We have “paucal”, “plural”, and “collective” attested for nouns, though it seems at least verbal imperatives only have singular and plural forms. Maybe collectives are treated as singular? That would fit with {azantyr} being translated as “army” when in fact it’s obviously the collective form of {azantys} “knight”. We also know that {valar} is the collective of “man”, which fits as well. My gut feeling is that {valar} comes from an athematic declension (with {val} in the nominative singular?), but it could also be something like {valas}… anyway, I’ll bet a galebo the demography of men called Aerys would be {Aeryr} in the nominative. :o)

          We’ve also heard of an instrumental case, which is not present in the paradigm above. Perhaps it is ungrammatical to put people into the instrumental case?

          • So… if you include instrumental, then rather than being the Latin cases, it’s the same 6 cases as Russian?

            I never studied Latin, but I did have 3 years of Russian classes. I’ve forgotten most of it, but I’m pretty sure in Russian you can use instrumental case with people – со мной etc.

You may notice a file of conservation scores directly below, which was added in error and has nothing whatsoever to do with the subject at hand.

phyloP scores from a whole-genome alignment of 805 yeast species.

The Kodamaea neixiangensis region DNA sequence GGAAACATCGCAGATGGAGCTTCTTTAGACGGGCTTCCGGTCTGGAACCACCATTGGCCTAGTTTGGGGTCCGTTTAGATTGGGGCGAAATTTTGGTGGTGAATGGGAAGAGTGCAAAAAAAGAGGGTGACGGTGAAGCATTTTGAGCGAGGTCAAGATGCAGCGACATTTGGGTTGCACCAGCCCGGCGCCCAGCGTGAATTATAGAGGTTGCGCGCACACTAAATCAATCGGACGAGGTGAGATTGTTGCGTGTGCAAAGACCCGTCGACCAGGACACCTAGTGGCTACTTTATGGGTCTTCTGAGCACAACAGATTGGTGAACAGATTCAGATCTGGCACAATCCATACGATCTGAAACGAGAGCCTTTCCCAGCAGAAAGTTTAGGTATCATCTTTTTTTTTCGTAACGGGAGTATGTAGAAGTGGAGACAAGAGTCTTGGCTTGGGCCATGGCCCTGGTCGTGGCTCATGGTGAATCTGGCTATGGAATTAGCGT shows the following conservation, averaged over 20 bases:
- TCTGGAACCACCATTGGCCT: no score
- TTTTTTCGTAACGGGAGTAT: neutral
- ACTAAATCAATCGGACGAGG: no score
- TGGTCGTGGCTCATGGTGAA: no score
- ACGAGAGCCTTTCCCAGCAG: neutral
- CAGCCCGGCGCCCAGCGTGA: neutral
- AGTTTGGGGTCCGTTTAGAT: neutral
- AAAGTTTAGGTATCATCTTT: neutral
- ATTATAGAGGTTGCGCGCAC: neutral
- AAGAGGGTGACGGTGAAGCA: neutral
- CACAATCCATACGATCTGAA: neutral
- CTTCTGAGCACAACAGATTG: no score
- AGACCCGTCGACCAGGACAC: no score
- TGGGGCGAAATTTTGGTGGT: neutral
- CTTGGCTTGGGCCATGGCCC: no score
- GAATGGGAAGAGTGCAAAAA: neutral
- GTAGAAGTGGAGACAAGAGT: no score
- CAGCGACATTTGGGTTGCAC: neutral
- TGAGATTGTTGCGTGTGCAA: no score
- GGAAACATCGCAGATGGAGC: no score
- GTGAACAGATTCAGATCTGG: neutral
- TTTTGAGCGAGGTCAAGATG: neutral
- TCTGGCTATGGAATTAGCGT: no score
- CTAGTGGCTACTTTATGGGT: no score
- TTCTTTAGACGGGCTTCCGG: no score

Not that Russian usage means that it should/could be grammatical in Valyrian ;)

            Yay for declension party.

            • (Responding to both.)

              Pretty much spot on about everything, Zhalio! Though the singular of “man” is vala and valas isn’t a part of the paradigm.

              And High Valyrian has the following 8 cases: Nominative, Accusative, Genitive, Dative, Locative, Instrumental, Comitative and Vocative. The instrumental and comitative are not distinguished in all declensions, and would likely be the first case distinction to collapse—and animacy does play a bit of a role in that. But a word like vala (being first declension) actually declines in both: valosa (instrumental) and valoma (comitative).

          • Hmm, is “collective” actually an inflectional number in Valyrian (as “singular,” “paucal,” and “plural” are known to be), or is it a derivational/lexical thing, where -yr is a suffix forming an entirely new word?